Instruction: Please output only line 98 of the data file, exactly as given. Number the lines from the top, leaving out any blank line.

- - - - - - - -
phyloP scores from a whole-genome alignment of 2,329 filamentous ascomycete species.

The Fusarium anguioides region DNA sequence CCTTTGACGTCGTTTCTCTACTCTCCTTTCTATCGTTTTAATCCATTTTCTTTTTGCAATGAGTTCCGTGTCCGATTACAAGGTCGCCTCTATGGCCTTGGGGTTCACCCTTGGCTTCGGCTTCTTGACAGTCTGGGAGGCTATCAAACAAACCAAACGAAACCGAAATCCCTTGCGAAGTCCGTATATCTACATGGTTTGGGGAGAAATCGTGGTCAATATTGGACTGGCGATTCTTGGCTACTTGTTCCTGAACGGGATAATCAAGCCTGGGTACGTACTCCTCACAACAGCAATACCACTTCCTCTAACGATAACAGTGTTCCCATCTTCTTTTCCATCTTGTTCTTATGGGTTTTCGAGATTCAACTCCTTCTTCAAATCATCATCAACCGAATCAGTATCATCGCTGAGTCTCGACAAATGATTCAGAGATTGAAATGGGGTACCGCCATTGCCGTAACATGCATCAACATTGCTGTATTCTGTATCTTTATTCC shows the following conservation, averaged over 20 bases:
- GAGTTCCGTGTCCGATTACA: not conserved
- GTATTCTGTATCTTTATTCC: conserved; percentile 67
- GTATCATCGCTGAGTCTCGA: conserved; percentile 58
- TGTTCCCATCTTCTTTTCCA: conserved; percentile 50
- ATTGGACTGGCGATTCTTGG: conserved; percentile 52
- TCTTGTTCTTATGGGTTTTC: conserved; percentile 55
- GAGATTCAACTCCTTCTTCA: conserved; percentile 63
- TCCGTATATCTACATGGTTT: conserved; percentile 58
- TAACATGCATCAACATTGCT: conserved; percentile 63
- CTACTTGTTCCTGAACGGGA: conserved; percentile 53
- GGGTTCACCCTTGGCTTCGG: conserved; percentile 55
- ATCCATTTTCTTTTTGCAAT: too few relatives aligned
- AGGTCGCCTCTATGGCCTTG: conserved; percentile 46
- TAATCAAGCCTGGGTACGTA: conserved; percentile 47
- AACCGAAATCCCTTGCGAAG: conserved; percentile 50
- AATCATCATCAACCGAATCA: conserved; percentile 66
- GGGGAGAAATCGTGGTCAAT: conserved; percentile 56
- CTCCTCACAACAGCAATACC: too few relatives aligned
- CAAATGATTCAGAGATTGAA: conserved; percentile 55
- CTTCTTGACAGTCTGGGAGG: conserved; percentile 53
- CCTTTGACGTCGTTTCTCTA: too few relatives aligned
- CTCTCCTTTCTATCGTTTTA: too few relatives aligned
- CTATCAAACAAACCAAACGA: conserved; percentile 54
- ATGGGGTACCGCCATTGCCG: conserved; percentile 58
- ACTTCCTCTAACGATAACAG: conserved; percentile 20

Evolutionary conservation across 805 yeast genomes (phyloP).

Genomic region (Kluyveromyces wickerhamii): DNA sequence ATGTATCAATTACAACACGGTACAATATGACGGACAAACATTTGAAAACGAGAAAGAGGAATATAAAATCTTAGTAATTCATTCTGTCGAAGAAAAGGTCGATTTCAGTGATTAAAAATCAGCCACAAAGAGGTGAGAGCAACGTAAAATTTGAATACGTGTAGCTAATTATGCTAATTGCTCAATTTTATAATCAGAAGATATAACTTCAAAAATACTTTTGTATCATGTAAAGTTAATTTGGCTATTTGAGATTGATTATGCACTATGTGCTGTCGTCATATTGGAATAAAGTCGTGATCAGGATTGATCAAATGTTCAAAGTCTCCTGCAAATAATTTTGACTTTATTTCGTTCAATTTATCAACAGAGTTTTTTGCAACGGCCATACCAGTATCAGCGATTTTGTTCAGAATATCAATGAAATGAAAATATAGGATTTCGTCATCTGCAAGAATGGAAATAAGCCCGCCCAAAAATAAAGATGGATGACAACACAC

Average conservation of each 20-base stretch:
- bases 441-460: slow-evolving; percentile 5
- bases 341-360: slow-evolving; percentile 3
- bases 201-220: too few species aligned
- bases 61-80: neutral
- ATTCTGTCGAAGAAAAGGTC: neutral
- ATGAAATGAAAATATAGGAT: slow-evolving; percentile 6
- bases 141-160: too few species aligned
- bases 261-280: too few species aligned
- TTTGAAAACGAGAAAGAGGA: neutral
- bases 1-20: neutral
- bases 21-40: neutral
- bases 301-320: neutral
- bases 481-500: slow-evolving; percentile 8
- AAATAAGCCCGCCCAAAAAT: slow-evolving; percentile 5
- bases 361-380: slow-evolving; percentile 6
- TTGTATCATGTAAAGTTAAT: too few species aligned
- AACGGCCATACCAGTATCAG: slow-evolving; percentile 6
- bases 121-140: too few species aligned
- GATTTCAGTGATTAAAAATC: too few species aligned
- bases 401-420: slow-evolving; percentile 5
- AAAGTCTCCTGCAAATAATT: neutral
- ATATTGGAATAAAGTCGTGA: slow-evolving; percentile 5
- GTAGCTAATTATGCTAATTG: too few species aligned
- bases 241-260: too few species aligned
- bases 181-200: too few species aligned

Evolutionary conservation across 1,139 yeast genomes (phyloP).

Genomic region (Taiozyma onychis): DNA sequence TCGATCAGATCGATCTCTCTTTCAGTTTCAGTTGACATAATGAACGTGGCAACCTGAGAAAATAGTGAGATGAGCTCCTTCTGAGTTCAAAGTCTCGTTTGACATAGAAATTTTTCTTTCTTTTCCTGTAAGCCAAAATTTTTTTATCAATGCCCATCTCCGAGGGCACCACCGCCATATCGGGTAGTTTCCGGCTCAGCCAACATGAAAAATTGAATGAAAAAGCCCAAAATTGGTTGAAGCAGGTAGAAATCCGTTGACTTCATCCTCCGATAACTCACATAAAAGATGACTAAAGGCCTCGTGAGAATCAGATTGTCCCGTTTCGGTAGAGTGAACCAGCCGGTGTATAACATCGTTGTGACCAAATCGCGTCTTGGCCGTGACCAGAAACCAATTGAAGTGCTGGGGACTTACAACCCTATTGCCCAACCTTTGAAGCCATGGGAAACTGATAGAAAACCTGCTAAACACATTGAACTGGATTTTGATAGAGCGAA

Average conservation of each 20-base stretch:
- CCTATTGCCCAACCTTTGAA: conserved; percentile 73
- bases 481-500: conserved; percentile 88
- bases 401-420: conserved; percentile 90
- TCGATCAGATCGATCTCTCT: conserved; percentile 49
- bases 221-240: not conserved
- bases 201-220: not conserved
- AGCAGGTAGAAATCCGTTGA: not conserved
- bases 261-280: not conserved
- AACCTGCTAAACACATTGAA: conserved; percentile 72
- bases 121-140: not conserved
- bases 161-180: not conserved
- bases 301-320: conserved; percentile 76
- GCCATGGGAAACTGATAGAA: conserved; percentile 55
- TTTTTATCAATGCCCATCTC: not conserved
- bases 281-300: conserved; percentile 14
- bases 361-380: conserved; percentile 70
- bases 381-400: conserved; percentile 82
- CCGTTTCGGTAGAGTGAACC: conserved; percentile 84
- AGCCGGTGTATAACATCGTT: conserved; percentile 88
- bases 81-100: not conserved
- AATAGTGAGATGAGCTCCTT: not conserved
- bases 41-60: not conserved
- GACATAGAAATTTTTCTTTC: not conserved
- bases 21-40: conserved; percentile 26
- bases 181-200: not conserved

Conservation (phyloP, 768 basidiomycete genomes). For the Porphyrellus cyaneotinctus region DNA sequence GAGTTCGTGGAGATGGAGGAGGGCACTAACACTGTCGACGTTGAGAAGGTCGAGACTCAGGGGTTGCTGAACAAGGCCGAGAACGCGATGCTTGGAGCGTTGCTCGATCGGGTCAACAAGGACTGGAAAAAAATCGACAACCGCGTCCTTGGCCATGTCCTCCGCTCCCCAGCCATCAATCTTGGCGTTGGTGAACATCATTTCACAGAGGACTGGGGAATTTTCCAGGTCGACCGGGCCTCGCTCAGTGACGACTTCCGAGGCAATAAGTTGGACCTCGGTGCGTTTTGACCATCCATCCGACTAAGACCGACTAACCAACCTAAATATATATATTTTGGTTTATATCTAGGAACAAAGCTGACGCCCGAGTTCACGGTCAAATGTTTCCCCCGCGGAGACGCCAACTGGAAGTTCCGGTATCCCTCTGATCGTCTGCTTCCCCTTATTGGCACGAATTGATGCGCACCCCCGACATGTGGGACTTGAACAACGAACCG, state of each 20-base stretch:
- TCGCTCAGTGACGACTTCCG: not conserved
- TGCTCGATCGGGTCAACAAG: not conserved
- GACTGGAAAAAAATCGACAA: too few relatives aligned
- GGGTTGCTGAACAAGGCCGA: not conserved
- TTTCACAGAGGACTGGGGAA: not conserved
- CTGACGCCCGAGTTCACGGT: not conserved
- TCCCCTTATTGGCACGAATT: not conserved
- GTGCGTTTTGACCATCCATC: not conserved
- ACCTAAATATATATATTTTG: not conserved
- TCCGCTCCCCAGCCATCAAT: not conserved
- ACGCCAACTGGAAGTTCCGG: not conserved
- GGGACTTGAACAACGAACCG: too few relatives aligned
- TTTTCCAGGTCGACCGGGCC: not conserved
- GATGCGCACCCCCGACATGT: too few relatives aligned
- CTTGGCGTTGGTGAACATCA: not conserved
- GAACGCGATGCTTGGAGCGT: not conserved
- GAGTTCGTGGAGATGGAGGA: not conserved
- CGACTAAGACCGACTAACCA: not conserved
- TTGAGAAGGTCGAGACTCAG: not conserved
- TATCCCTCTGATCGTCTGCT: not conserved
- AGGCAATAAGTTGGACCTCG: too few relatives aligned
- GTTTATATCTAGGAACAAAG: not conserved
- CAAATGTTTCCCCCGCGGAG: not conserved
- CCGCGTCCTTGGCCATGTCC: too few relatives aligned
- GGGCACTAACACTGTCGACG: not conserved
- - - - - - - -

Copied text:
- GATGCGCACCCCCGACATGT: too few relatives aligned